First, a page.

India likely to see normal rainfall in Aug-Sept: IMD
India recorded 1,113 heavy rainfall events and 205 extremely heavy rainfall events in July, highest in five years
India is expected to record normal rainfall during the second half (August-September period) of the monsoon season following excess precipitation in July, with the IMD saying EL Nino conditions have failed to impact the performance of the annual rain-bearing wind system so far.
The India Meteorological Department (IMD) had earlier said El Nino may affect the second half of the southwest monsoon.
“Though the country is expected to gauge normal rainfall in August and September, it is likely to lean towards the lower side (94 per cent to 99 per cent) of the normal (422.8 mm),” IMD Director General Mrutyunjay Mohapatra said at a press conference here.
Rainfall recorded between 94 per cent and 106 per cent of the long-period average (LPA), or 50-year average, is considered normal.
Normal rainfall is critical for India’s agricultural landscape, with 52 per cent of the net cultivated area relying on it. Additionally, it plays a crucial role in replenishing reservoirs essential for drinking water and power generation throughout the country.
Rainfed agriculture accounts for approximately 40 per cent of the country’s total food production, making it a vital contributor to India’s food security and economic stability.
The IMD said normal to above-normal rainfall is very likely over east central India, parts of the east and northeast region and most subdivisions along the Himalayas in August and September.
Below-normal rainfall is predicted in most parts of peninsular India and western parts of northwest and central India.
Rainfall in August is expected to be below normal (less than 94 per cent of LPA), but the situation will be comparatively better in September. India logs 254.9 mm of rain in August on average.
Though EL Nino — warming of the waters in the Pacific Ocean near South America — has not been able to affect the performance of the monsoon so far, its impact will be visible in the second phase of the monsoon, IMD scientists said.
El Nino is generally associated with the weakening of monsoon winds and dry weather in India.
“Currently, weak El Ni o conditions are prevailing over the equatorial Pacific region. The latest Monsoon Mission Coupled Forecasting System (MMCFS) and other climate forecasts indicate that El Nino conditions are likely to further intensify and continue up to early next year,” the IMD said in a statement.
“The primary reason for below-normal rainfall in August would be El-Nino and the unfavourable phase of Madden Julian Oscillation (MJO), a large-scale intra-seasonal atmospheric disturbance which originates in tropical Africa and travels eastwards,” senior IMD scientist D S Pai said.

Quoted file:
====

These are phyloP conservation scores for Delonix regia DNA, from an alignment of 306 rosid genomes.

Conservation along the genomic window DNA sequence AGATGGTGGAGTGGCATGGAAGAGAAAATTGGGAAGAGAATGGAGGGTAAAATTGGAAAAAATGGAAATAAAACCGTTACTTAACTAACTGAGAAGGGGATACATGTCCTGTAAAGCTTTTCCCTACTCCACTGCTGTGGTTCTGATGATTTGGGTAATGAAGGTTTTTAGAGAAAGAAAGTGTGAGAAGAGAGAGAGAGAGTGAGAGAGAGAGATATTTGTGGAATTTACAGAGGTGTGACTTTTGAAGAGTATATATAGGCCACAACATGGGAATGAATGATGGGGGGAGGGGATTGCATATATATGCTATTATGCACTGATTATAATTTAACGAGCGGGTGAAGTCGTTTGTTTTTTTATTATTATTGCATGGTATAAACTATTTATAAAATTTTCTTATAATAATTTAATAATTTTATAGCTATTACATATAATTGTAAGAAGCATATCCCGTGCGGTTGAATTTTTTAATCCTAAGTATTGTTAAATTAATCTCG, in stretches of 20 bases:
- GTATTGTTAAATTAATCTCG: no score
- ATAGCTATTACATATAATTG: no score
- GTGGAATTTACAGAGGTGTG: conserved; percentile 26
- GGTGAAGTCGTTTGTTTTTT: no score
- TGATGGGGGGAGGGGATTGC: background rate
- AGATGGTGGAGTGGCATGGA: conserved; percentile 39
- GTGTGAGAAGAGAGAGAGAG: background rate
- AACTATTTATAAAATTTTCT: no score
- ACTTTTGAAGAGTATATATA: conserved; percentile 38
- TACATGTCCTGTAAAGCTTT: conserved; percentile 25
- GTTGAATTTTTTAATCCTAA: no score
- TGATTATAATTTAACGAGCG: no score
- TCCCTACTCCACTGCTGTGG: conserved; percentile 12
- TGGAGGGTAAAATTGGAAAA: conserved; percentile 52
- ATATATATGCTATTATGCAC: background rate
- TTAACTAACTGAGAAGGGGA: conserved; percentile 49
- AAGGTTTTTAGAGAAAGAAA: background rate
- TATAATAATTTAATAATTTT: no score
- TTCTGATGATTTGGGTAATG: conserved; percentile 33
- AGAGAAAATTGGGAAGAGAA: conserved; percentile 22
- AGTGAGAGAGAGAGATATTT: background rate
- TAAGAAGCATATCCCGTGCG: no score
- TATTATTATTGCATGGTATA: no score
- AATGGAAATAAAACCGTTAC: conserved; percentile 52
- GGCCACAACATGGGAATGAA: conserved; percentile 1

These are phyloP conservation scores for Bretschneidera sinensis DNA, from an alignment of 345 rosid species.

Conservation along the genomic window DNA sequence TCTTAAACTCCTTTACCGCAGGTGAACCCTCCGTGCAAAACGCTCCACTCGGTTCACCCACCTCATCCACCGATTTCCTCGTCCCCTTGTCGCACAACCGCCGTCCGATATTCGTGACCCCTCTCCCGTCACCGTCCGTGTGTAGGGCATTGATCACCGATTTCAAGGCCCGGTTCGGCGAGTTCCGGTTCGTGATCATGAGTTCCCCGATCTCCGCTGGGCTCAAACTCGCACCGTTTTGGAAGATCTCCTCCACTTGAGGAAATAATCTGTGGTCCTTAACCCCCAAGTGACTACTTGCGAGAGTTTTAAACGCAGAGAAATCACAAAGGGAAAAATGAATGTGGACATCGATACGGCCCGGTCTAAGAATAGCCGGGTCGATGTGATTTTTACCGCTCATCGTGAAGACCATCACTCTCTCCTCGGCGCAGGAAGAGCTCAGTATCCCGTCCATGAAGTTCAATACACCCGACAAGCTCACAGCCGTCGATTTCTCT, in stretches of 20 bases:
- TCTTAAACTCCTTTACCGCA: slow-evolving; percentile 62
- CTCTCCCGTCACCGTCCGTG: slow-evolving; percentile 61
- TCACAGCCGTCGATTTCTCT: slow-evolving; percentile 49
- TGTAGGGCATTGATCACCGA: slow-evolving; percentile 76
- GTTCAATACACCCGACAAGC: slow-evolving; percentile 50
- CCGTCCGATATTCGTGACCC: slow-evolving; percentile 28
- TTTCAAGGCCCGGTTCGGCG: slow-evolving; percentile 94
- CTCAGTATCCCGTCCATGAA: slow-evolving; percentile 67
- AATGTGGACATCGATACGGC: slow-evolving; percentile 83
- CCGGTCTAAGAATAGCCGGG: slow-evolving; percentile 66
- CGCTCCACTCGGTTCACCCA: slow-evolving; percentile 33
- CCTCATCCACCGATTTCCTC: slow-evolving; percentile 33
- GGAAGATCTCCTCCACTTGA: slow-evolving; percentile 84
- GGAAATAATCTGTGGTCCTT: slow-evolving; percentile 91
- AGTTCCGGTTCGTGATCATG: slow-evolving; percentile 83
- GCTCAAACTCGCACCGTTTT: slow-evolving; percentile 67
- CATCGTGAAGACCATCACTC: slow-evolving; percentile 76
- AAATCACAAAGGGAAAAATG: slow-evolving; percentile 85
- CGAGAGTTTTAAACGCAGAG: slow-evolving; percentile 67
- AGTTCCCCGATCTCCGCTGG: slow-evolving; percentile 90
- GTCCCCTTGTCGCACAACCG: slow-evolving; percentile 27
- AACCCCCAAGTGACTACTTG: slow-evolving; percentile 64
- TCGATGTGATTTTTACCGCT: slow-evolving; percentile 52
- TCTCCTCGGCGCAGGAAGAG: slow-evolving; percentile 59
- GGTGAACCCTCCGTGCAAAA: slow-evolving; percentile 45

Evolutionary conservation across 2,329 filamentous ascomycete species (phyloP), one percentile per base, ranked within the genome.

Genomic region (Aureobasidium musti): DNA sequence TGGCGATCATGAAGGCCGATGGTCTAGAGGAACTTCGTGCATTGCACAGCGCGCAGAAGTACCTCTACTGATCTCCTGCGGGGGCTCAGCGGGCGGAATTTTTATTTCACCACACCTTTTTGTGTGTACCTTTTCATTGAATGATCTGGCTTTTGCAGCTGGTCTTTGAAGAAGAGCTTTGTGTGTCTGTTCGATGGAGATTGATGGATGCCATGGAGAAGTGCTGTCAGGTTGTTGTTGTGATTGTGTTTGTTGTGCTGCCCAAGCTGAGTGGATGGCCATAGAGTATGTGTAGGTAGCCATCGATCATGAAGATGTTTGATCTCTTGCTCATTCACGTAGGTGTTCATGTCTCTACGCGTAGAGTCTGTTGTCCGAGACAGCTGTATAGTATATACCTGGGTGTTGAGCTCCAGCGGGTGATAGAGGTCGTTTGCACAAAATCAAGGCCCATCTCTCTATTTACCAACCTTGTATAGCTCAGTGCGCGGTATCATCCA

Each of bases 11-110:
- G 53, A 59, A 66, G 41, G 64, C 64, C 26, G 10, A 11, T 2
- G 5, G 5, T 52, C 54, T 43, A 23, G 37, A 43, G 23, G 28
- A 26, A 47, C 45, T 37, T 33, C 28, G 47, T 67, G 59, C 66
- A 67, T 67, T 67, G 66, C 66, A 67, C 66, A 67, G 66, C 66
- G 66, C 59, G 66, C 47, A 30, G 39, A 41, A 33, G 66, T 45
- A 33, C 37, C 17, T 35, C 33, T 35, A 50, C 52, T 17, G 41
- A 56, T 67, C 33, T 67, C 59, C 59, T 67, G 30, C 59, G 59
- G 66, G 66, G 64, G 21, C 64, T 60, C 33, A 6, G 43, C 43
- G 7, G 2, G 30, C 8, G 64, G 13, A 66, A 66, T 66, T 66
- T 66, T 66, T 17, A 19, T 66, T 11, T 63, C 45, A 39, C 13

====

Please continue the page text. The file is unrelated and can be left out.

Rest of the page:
“In July, favourable phases of MJO helped formation of a number of low-pressure systems over the Bay of Bengal which moved along the monsoon trough and gave good rainfall over central and peninsular India. This factor is going to become unfavourable for at least 10-15 days. So, this aspect will be missing in August,” Pai said.
The MJO is a large-scale intraseasonal atmospheric disturbance which originates in tropical Africa and travels eastwards. It is like a pulse or wave that lasts for about 30 to 60 days.
During the active phase of the MJO, the atmosphere becomes more favourable for rainfall. This leads to increased cloud cover, stronger winds, and enhanced convective activity, which results in heavier rainfall over the Indian subcontinent.
The IMD said neutral Indian Ocean Dipole (IOD) conditions are prevailing over the Indian Ocean at present and the latest climate model forecast indicates that positive IOD conditions are likely to develop during the remaining part of the monsoon season.
The IOD is defined by the difference in the sea surface temperatures between the western parts of the Indian Ocean near Africa and the eastern parts of the ocean near Indonesia. A positive IOD is considered good for the monsoon.
India saw a turnaround in monsoon rains — from a nine per cent deficit in June to 13 per cent excess rain in July, Mohapatra said.
However, east and northeast parts of the country gauged the third lowest precipitation (280.9 mm) in the month since 1901, the IMD said. The region recorded an all-time low of 234.8 mm in July last year. In 1903, it received 249.5 mm of precipitation.
At 258.6 mm, northwest India recorded the highest rainfall in July since 2001.
Mohapatra said the east and northeast regions have been seeing a decreasing trend in monsoon rains and an increasing trend in mean temperature and minimum temperature.
The IMD chief also said India recorded 1,113 heavy rainfall events and 205 extremely heavy rainfall events in July, highest in five years.